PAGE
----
11. Poor Food Choices

It’s harder to make healthy food choices when you’re eating meals throughout the day. If you’re not careful, you might end up snacking on unhealthy foods instead of consuming a balanced diet.

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small frequent meals

Should You Eat Small Frequent Meals?

The benefits of eating small, frequent meals are many. Smaller meals can help to control blood sugar levels, which can provide more energy and help to prevent cravings later in the day. Eating frequently may also help increase metabolism.

There are some drawbacks to eating small frequent meals, however. If you’re not careful, you may end up getting more calories overall than you would if you ate only three larger meals. It can also be difficult to find time to prepare and eat small meals throughout the day, especially if you’re busy.

Eating small, frequent meals is more appropriate for some people than others.

Consider this eating plan if you:

Are An Athlete

Athletes need plenty of energy throughout the day to perform at their best. Eating this way can help them stay fueled up without feeling weighed down or overly full.

They should eat high-quality foods that digest quickly and easily.

Note that before workouts carbs are the best energy source. After workouts, protein is essential for muscle growth and repair (16).

Are Trying To Gain Weight

If you’re trying to gain weight, eating small frequent meals can help by increasing your overall energy and nutrient intake.

Sometimes a poor appetite or digestive issues makes eating larger meals uncomfortable, so eating small frequent meals can be very helpful. Dietitians often recommend this approach to those with an illness that affects appetite and who have lost weight unintentionally.

Read More: Benefits Of Turnip Greens: Reasons You Should Be Eating These Healthy Vegetables

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Have Diabetes

If you have diabetes, it’s important to control your blood sugar levels. Eating small frequent meals can help by preventing spikes and dips in your blood sugar (5).

You’ll want to include foods that are high in fiber and protein which can help to slow down the digestion of carbohydrates (1).

You’ll want to talk to your doctor or dietitian about how many meals are right for you and what types of foods will help keep your blood sugar stable.

small frequent meals

Are Pregnant

If you’re pregnant, you need to make sure you’re getting enough nutrients for both you and your baby. Eating small frequent meals can help to ensure that you’re getting the nutrients you need.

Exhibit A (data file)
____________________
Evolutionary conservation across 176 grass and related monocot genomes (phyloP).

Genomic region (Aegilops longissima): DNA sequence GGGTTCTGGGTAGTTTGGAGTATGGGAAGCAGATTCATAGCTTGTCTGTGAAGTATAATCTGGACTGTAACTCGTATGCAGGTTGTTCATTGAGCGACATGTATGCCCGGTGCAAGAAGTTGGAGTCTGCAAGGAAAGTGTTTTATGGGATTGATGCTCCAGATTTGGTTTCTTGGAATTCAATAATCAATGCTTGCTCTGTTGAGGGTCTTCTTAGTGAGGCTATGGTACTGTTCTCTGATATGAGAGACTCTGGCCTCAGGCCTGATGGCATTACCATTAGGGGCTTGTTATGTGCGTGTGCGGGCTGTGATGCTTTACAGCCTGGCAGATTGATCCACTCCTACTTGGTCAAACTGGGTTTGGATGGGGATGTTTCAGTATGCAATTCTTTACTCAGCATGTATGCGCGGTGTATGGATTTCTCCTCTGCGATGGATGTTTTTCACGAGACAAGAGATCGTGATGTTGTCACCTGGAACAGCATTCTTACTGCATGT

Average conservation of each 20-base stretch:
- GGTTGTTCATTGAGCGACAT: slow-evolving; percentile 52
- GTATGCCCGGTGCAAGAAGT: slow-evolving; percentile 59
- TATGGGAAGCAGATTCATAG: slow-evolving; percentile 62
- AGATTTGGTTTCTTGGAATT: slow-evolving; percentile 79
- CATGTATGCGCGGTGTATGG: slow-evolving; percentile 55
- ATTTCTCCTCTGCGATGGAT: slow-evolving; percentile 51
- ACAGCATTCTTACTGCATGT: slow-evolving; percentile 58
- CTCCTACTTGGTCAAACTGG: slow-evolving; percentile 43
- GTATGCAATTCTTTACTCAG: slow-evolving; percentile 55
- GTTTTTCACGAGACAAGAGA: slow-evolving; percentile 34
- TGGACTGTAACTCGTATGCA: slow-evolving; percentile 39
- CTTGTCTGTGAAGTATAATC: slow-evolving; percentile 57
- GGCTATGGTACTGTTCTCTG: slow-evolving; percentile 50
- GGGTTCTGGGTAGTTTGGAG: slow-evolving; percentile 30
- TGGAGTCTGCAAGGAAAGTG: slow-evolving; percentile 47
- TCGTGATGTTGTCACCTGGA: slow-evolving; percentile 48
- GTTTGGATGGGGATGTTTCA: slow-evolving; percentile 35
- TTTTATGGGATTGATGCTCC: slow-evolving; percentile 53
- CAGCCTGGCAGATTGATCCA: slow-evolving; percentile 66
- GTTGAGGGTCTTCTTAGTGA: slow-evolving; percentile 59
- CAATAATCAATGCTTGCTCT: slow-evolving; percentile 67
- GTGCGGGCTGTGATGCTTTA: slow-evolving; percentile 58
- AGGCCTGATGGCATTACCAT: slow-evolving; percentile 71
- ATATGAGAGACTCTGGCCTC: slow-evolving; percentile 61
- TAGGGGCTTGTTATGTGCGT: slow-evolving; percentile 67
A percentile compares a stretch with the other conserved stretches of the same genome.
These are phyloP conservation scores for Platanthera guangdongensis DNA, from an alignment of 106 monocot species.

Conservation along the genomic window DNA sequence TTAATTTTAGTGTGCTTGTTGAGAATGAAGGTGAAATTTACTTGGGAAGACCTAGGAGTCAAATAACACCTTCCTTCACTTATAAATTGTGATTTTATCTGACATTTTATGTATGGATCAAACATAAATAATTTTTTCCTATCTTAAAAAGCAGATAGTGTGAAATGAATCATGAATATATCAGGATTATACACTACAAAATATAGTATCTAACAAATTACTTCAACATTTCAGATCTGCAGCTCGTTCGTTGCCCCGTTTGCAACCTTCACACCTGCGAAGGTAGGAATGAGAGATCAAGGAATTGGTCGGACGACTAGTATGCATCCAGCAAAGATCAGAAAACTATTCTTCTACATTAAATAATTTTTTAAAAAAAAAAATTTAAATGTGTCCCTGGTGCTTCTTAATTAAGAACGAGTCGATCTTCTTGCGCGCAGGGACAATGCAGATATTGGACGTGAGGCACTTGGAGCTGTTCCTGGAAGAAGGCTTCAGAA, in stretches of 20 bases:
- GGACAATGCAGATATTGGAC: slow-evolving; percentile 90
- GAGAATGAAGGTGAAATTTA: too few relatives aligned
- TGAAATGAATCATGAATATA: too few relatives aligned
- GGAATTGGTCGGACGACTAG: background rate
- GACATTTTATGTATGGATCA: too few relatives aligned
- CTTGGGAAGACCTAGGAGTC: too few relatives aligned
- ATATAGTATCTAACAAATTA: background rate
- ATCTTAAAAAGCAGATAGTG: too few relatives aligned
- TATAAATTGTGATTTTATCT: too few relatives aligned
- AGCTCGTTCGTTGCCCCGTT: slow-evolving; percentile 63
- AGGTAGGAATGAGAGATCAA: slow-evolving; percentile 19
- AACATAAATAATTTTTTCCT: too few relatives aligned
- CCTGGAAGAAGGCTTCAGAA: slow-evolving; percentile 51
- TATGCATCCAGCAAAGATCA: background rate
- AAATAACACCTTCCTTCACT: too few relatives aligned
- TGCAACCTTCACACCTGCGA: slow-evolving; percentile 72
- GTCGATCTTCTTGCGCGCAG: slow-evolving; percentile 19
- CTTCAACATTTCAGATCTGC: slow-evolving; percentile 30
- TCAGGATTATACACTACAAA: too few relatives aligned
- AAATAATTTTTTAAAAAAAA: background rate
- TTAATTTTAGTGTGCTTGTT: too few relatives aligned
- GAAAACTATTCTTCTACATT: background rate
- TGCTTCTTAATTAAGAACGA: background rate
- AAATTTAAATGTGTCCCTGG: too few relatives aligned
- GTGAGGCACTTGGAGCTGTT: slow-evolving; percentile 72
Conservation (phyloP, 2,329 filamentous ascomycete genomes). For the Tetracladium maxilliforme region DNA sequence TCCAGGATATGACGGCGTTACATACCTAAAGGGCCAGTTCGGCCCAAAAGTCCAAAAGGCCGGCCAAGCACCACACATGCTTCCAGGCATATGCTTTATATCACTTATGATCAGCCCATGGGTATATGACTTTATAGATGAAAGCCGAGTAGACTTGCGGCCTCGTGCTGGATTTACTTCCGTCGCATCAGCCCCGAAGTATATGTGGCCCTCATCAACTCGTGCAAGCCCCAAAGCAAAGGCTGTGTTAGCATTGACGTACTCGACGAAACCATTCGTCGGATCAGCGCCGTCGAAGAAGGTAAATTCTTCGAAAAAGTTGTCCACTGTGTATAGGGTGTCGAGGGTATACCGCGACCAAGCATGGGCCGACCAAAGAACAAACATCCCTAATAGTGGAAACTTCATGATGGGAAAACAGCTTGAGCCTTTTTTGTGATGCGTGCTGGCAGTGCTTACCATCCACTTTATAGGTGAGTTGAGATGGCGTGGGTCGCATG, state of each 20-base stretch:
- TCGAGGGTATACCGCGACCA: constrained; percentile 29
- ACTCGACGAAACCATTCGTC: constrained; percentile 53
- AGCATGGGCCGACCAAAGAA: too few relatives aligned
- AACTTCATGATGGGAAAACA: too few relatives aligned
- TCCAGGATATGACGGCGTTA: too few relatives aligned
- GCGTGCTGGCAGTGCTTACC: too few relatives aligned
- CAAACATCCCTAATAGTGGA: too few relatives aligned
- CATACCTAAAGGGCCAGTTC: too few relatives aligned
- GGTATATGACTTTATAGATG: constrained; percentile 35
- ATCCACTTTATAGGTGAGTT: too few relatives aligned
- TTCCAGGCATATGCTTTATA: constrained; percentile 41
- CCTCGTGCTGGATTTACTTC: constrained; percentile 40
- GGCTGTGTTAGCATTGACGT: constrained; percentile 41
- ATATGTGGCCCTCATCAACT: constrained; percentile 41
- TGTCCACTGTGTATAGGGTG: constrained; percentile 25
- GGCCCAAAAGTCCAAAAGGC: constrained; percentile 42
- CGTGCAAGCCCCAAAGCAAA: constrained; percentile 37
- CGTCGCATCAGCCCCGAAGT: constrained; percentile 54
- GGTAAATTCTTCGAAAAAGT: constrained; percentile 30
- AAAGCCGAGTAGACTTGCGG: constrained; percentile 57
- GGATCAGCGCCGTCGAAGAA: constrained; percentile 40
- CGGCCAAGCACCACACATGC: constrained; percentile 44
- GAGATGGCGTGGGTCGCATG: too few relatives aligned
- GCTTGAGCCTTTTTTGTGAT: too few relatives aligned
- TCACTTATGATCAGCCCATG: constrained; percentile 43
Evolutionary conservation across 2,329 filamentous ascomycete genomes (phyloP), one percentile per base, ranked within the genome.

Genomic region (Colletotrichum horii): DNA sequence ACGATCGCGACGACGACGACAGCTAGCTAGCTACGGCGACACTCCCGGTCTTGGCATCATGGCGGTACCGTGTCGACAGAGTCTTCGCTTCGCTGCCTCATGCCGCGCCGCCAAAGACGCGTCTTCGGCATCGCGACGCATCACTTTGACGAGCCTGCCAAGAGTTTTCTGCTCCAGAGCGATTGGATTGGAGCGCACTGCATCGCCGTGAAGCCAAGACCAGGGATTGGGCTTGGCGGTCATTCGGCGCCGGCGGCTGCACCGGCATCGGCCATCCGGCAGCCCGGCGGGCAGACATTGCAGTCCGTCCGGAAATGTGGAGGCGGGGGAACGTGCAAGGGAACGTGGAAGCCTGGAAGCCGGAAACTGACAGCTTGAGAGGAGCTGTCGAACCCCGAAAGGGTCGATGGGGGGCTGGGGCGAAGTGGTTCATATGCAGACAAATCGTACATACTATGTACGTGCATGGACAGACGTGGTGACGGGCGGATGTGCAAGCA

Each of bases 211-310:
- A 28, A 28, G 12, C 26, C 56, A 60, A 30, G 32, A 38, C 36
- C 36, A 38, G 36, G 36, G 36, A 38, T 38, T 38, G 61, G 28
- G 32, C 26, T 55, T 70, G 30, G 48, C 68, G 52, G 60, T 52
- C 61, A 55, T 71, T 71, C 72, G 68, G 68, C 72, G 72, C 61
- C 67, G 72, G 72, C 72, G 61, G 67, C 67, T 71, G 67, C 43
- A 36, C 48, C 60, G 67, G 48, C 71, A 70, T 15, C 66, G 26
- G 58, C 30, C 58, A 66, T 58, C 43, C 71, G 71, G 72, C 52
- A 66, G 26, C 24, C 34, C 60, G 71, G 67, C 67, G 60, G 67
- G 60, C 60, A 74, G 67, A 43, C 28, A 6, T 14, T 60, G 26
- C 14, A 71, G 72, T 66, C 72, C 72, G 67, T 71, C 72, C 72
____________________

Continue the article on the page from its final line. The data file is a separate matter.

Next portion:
You’ll want a variety of healthy foods in your diet, including lean protein, fruits and vegetables, whole grains, and dairy (14).

You should also avoid foods that could be harmful to you or your baby, such as raw fish, unpasteurized dairy, and deli meats (9).

Eating small frequent meals in the third trimester may help relieve heartburn caused by indigestion (11).

As the baby takes up more room in your abdomen, you may find it difficult to eat large meals.

Have A Busy Schedule

If you have a busy schedule, it can be hard to find the time to sit down and eat a large meal. Eating small, frequent meals can help you fuel up throughout the day without taking up too much time.

You’ll want to choose foods that are easy to prepare and easy to eat on the go.

Fruits, veggies, nuts, and seeds are all good options. You can also make quick and easy meals like smoothies, sandwiches, and wraps.

Have Gastrointestinal Issues

If you have gastrointestinal issues like Crohn’s disease, ulcerative colitis, or irritable bowel syndrome, you may find that these smaller meals are easier to digest than the large meals (13).

You’ll want to choose foods that are gentle on your stomach and easy to digest.

Some people find that cooked vegetables, fruits, and white meat are easier to digest than raw fruits and vegetables, whole grains, and fatty meats.

Talk to your doctor or dietitian about what types of foods are best for you.

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small frequent meals

Who Shouldn’t Eat Small Frequent Meals?

While there are benefits to eating small, frequent meals, there are some people who probably shouldn’t follow this type of eating plan.

You should not follow this eating plan if you:

Have A History Of Eating Disorders

People with a history of eating disorders should avoid small, frequent meals unless recommended by their care team. Any change in eating pattern can trigger unhealthy eating habits (4).

Are Trying To Lose Weight

Most studies have not found any association between meal frequency and weight loss. What seems to be more important is the overall quality and quantity of food you eat throughout the day, as well as other factors such as exercise, stress, and sleep quality. 

That being said, small frequent meals are often recommended to people who have poor appetites and are trying to gain weight, because it can help them eat more overall. 

In the end, the choice is yours. If you are trying to lose weight, it probably doesn’t matter whether you eat 3 meals or 6. What matters more is what and how much you are eating.

small frequent meals

Sample 7-Day Meal Plan For 6 Small Meals A Day

One way to make sure you’re getting the right number of nutrients is to follow a sample meal plan that includes six small meals spaced evenly throughout the day. This plan includes a variety of healthy foods that will help you stay energized and satisfied.

Monday 

  • Meal one – 1/2 cup oatmeal with 1 tablespoon raisins and 1/2 banana
  • Meal two – 2 tablespoons hummus with celery sticks
  • Meal three – 6 ounces grilled chicken breast with green beans and 1/2 cup brown rice